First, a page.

Radio labelling, isotopic labelling, or isotopic depletion
No tetravalent carbon atom can ever be dismissed as just a carbon atom, for example. It may be 13C enriched, or even 13C depleted or labelled in other ways (14C) for a number of reasons, not least that include the determine of some chemical mechanistic pathway. It is not an unreasonable request for a chemical database query to be expected to satisfy not only atom-atom connectivity expressed as an adjacency matrix, or bond order, or valency, but isotopic labelling too. Although this task can be performed in database result set post processing step, this removes the ability to chemically query a database using the language of the (relational) database, SQL. Any respectful chemical RDMBS implementation should be chemically aware at RDBMS level, and not using some bespoke external API that was implemented in a custom library or middleware software.
Even simple functional groups such as azides, nitro groups, S– and N-oxides must be handled with care. The extensible indexing component must normalise these functional groups, and the whole molecule or substructure, during the creation and updating of the underlying database indexes and also prior to querying/searching these indexes. This task is often both computationally expensive and may require a second “pass” of the intermediary result-set to afford the desired database result-set.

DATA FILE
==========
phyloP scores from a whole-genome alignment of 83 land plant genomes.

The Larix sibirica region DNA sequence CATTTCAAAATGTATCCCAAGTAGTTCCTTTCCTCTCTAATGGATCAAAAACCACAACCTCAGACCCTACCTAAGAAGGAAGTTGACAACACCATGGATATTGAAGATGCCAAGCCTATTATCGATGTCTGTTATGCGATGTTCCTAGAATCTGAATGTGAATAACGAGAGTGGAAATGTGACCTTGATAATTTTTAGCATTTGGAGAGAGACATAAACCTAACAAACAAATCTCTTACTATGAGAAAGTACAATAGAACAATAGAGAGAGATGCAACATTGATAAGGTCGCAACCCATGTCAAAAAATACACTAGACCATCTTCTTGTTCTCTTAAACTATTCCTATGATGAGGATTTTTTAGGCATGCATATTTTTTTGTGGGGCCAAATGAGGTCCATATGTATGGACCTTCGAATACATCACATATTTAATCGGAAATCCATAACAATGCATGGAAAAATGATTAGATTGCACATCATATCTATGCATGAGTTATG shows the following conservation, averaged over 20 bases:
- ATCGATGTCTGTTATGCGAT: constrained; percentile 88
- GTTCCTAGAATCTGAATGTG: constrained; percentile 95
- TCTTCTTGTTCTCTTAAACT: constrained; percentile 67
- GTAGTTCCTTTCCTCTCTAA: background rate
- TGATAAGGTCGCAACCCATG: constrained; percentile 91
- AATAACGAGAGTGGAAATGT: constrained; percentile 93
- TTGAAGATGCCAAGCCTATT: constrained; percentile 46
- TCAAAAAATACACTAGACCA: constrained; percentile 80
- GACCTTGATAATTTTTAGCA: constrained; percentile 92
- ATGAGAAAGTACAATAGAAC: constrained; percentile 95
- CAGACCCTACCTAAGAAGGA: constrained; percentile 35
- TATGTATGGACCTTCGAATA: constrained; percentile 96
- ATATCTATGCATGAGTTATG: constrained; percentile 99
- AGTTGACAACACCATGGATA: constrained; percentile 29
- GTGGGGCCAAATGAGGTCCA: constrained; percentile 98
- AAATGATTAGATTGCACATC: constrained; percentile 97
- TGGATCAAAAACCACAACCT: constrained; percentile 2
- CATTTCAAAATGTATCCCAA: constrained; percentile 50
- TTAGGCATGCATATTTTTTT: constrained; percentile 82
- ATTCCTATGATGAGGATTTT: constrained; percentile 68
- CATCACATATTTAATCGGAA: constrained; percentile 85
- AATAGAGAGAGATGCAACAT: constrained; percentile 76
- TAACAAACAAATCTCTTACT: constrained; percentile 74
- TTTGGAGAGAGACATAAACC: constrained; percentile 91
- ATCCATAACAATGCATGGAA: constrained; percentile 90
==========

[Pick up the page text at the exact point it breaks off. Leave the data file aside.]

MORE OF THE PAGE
Querying a chemical structure database is not as trivial as generating some unique identifier from a given chemical structure followed by a few relational operations. A set of database operators or functionality encapsulated within database stored procedures or external routines will be defined for any extensible indexing component. This functionality parlays much chemical awareness to handle stereoisomerism, keto enol tautomerisation, mutarotation, salt stripping, and zwitterionic species appropriately. The molExact operator defined above, or the three operators demonstrated on this website previously and supporting library routines, encapsulate much of this functionality.
This is the sixth of eight blog articles with a subtitle of “Chemical Structures In Databases”. The prior article can be located here and the next article here.
— Published by Mike, 21:27:09 26 September 2018 (BST)